Server Snapshots: HP ProLiant DL320 G5
In George Orwell's "Animal Farm," the pigs alter their famous revolutionary mantra to "four legs good, two legs better." HP's ProLiant DL320 G5 (for Generation 5) could take that out for a spin with: "4P and 2P good, 1P better.
|With chip and memory upgrades, the ProLiant DL320 G5 is replacing the G4. The rack-optimized 1-processor, 1U server delivers enterprise management features for an entry-level price.|
"Dual core is great as it enables users to run applications successfully on a single processor machine," says Daniel Bowers, a server product manager at HP of Palo Alta, Calif. "That can be a big help when the budget is tight."
The DL320 is a rack-optimized server available at an entry-level price. The 1-processor, 1U server includes a wealth of enterprise management features, support for one or two Serial ATA (SATA) drives on an integrated RAID0/1 controller (optional upgrade to SAS drives), and uses the latest Intel Xeon dual-core processor. The server is targeted at single-application IT infrastructure, Web and edge-of-network applications.
"Internet service providers and telcos deploy the DL320 on a dedicated basis for a specific task, and like it due to cost," says Bowers. "It's also very good for smaller companies and for co-location, as its remote management capabilities mean that you can point at a browser and remotely run or power cycle the server."
In addition, the management features make it a good bet in the data center. That means it can be plugged into an existing ProLiant-based infrastructure and managed centrally by the IS organization via HP OpenView or other tools. Unlike other single processor rack servers of branded and white box manufacturers, the DL320 G5 integrates advanced remote management into the system without the need for a plug-in option card. Features available include a remote console, virtual power control and browser-based access over SSL-encrypted HTTP to a management console.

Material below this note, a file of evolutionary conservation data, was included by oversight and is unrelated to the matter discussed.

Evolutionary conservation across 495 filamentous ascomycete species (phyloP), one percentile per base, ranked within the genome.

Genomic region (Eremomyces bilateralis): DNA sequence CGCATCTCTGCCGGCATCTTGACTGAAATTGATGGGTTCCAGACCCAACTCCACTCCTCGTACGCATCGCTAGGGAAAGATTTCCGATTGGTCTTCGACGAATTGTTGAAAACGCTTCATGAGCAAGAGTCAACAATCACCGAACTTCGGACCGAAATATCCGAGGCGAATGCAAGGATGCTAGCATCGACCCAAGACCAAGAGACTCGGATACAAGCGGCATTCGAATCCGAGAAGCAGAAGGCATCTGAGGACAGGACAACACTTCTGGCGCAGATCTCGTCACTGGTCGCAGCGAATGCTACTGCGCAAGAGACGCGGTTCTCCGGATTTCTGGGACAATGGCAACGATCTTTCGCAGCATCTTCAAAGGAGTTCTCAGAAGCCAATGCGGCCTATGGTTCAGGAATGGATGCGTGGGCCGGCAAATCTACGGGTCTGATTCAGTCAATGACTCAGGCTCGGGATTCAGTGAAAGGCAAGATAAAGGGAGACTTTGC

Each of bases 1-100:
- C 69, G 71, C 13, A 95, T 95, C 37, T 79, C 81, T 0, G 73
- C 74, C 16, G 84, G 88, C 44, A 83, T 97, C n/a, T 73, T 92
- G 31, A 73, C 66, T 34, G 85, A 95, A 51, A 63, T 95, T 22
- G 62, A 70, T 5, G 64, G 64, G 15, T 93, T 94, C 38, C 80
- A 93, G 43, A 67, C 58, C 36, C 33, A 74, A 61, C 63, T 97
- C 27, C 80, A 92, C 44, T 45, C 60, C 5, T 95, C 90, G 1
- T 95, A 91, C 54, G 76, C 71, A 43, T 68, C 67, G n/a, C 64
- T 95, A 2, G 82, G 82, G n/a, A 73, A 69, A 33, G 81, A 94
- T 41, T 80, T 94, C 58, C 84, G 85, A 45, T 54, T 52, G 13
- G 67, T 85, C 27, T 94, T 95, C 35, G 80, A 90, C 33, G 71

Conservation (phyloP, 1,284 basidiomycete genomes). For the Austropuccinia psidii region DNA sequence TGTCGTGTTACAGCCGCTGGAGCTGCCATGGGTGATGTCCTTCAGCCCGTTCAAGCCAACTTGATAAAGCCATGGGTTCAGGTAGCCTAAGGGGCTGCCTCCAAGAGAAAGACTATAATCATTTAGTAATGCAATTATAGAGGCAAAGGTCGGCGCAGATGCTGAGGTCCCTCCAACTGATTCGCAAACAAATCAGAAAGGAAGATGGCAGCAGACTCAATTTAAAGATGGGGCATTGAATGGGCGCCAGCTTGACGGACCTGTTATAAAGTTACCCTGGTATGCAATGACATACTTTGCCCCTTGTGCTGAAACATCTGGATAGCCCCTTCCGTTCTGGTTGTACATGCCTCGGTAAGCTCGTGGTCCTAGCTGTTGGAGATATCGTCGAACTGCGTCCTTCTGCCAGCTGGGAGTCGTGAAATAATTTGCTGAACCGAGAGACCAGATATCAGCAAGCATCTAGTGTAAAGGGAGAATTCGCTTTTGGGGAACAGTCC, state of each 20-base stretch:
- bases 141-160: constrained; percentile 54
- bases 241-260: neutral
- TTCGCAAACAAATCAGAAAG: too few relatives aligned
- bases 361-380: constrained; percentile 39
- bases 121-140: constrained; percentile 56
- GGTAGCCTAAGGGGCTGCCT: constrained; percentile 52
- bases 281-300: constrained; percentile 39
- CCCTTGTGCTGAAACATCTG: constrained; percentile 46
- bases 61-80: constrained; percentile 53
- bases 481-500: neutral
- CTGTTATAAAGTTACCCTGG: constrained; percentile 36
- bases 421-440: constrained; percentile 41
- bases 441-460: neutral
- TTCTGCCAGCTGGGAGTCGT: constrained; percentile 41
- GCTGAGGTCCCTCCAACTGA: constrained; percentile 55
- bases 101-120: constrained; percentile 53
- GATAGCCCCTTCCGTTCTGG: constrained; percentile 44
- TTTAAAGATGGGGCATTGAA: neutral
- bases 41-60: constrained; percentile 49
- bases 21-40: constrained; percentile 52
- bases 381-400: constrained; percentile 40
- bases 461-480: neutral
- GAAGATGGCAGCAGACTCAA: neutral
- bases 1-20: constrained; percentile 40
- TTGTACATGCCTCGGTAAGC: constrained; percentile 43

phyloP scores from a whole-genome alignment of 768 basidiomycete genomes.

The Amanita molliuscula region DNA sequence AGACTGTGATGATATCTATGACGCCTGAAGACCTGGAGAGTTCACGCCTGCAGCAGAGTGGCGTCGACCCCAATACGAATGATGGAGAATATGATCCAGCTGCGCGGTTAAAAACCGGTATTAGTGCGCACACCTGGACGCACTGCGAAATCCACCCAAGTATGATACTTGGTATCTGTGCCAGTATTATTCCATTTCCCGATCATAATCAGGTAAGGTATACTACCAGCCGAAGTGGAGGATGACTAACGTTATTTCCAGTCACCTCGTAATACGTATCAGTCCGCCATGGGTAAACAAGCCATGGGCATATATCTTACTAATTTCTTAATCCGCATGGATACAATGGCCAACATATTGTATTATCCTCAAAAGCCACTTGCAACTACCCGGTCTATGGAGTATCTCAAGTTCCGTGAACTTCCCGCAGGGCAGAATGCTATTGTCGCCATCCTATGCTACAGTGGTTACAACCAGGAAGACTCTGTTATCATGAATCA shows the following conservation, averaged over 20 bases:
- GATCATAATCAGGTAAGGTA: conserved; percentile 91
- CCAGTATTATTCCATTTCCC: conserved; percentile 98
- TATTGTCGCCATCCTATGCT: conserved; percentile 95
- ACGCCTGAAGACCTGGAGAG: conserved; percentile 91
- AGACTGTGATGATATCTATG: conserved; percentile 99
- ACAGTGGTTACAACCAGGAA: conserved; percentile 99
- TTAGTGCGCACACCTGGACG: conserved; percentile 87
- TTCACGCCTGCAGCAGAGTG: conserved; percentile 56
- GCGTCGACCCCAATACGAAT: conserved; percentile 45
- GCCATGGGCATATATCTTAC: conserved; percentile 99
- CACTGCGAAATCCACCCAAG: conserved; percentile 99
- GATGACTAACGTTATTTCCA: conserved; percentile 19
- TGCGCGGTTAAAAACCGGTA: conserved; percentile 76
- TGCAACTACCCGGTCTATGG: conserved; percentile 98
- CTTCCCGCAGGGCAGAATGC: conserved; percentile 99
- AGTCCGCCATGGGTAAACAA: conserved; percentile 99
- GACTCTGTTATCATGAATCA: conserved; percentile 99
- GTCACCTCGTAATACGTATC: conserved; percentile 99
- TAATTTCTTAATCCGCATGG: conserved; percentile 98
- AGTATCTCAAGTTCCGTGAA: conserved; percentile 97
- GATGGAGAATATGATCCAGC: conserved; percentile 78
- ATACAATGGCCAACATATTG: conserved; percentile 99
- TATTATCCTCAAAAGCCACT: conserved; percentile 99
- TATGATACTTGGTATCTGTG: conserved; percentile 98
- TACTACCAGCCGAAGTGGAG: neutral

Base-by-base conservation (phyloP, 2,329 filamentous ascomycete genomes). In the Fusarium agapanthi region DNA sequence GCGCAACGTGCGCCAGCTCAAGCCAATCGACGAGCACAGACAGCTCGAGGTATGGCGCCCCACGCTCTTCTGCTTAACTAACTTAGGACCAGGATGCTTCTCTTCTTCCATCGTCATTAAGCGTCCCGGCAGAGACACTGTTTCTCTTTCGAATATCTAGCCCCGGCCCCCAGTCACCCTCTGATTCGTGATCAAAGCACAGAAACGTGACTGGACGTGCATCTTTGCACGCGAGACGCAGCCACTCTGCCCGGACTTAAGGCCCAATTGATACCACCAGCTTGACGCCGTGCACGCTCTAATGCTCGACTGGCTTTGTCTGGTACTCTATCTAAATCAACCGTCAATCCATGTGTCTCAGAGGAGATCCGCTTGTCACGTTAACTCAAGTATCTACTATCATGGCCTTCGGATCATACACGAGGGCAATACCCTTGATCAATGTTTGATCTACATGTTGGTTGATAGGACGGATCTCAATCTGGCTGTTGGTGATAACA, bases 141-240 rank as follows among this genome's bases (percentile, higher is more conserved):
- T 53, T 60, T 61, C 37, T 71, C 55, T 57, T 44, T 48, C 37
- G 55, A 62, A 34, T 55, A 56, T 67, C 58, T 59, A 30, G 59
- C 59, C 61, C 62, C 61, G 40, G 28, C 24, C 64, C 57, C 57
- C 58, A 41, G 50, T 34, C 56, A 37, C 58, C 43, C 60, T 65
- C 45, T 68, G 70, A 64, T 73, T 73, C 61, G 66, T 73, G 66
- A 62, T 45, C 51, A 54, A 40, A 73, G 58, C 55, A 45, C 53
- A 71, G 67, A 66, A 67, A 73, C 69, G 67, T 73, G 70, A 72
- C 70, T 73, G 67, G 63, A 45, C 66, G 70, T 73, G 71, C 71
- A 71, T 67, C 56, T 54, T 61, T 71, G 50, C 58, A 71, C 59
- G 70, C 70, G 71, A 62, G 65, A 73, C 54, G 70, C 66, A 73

"The DL320 is a good example of a server product targeted toward small and medium-sized businesses," says John Enck, an analyst with Gartner. "HP has done a good job of balancing technology features with cost. However, the real question with the DL320 is not the product itself; the real question is if HP will be able to effectively market it through its channels."
Range of Configurations
This model has replaced the DL320 G4. They are essentially similar boxes except for incremental upgrades, such as chip and memory bumps on the G5. The G4 will reach end-of-life at the end of February.
The G5 is available in a range of configurations. The three models listed below share certain features that are standard on all models. This includes an embedded NC324i dual port 10/100/1000T Gigabit network adapter, integrated Lights Out 2 (iLO 2) standard management, dual-rotor fans, 420 Watt PFC power supply, four USB ports, and two PCI-Express (each with eight connectors).
At the low end, the DL320 G5 can be outfitted with an Intel Celeron D processor (3.2GHz, 512KB L2 Cache, 86 Watts, and 533MHz FSB), 512 MB memory, and no hard drive for a price of $999.
"This configuration is best for smaller companies and co-located customers where the main purchase decision is acquisition costs," says Bowers. "It would be used for static page serving or in uses where high performance was not the highest necessity."
For $500 more, HP throws in a dual-core Xeon Processor 3040 (1.86GHz/ 1066MHz, 2MB L2 cache), 1GB memory, an integrated Intel 82801GR SATA host controller with RAID 0/1, one 160GB SATA hard drive, and a CD-ROM drive. Bowers believes this version is probably the sweet spot in the 1P market, serving as a general-purpose server that offers plenty of processing power and a little headroom for expansion.
At the high-end of the HP ProLiant DL320 G5 range, for $4,047 you can receive a Xeon processor 3070 (2.66GHz/ 1066MHz 4MB L2 cache), 2GB RAM, a SATA controller with two hot-plug 146GB SAS 15,000 rpm drives, an HP SmartArray E200/64 Controller, and a DVD-RW optical drive.